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This fully revised and updated third edition covers the physical and mathematical fundamentals of vibration analysis, including single degree of freedom, multi-degree of freedom, and continuous systems. A new chapter on special topics that include motion control, impact dynamics, and nonlinear dynamics is added to the new edition. In a simple and systematic manner, the book presents techniques that can easily be applied to the analysis of vibration of mechanical and structural systems. Suitable for a one-semester course on vibrations, the book presents the new concepts in simple terms and explains procedures for solving problems in considerable detail. It contains numerous exercises, examples and end-of-chapter problems.

1. Introduction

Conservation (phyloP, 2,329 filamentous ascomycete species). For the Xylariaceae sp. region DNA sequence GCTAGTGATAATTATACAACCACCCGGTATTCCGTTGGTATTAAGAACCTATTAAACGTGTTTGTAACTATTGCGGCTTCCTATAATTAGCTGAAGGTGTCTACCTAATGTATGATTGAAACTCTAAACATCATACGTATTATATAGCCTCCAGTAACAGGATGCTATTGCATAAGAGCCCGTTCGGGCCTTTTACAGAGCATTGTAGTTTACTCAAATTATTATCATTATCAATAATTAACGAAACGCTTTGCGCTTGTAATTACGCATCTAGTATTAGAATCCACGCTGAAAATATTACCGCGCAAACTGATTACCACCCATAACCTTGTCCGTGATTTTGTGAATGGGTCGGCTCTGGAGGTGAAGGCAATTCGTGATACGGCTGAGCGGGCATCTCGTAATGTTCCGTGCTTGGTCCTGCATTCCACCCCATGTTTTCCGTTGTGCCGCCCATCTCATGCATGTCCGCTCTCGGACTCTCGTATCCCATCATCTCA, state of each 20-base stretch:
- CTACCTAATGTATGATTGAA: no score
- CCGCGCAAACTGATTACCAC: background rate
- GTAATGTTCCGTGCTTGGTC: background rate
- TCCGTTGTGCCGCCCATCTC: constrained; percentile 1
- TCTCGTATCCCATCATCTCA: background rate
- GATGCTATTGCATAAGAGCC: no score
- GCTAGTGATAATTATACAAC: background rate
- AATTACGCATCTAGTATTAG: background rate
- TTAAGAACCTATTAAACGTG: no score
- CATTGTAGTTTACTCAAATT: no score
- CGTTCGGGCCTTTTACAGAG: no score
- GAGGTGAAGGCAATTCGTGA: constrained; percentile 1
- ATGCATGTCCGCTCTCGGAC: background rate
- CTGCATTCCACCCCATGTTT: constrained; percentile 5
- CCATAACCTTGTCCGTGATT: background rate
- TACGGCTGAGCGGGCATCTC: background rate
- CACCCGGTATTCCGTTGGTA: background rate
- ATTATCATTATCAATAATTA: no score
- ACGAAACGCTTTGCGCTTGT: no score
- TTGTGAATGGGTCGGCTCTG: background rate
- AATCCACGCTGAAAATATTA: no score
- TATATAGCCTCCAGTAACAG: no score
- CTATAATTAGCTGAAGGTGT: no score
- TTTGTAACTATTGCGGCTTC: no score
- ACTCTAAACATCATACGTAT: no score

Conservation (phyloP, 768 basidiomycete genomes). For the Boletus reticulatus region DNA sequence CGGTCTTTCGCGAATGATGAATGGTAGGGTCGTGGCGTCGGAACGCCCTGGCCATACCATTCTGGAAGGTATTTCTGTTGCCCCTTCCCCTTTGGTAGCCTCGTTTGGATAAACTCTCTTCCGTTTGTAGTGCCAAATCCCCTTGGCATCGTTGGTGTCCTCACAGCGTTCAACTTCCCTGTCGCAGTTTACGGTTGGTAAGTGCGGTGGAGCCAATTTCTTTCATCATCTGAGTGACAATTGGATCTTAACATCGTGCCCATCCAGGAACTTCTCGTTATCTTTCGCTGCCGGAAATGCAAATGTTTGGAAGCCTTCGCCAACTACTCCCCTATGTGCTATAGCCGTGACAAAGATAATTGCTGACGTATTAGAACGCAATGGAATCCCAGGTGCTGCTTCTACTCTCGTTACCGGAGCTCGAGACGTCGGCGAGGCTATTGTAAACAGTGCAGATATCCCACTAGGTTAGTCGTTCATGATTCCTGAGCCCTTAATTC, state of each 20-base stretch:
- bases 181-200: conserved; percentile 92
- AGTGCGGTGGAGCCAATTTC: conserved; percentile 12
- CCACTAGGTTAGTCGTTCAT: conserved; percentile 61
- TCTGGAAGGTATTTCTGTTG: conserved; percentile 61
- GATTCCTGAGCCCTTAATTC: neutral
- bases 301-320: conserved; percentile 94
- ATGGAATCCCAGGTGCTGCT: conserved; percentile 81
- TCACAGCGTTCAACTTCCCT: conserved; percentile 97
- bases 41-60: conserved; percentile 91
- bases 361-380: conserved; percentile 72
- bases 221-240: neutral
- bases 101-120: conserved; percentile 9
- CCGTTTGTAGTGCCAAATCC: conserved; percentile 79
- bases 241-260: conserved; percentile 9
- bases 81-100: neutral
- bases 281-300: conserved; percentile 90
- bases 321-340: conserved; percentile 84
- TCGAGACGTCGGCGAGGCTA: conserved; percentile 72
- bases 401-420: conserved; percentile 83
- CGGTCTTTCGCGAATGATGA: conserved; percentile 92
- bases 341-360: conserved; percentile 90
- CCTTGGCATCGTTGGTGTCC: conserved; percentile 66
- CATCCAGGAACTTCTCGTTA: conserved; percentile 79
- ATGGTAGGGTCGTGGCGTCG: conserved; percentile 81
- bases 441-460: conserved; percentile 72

The process of change of physical quantities such as displacements, velocities, accelerations, and forces may be grouped into two categories; oscillatory and nonoscillatory. The oscillatory process is characterized by alternate increases or decreases of a physical quantity. A nonoscillatory process does not have this feature. The study of oscillatory motion has a long history, extending back to more than four centuries ago. Such a study of oscillatory motion may be said to have started in 1584 with the work of Galileo (1564–1642) who examined the oscillations of a simple pendulum. Galileo was the first to discover the relationship between the frequency of the simple pendulum and its length. At the age of 26, Galileo discovered the law of falling bodies and wrote the first treatise on modern dynamics. In 1636 he disclosed the idea of the pendulum clock which was later constructed by Huygens in 1656.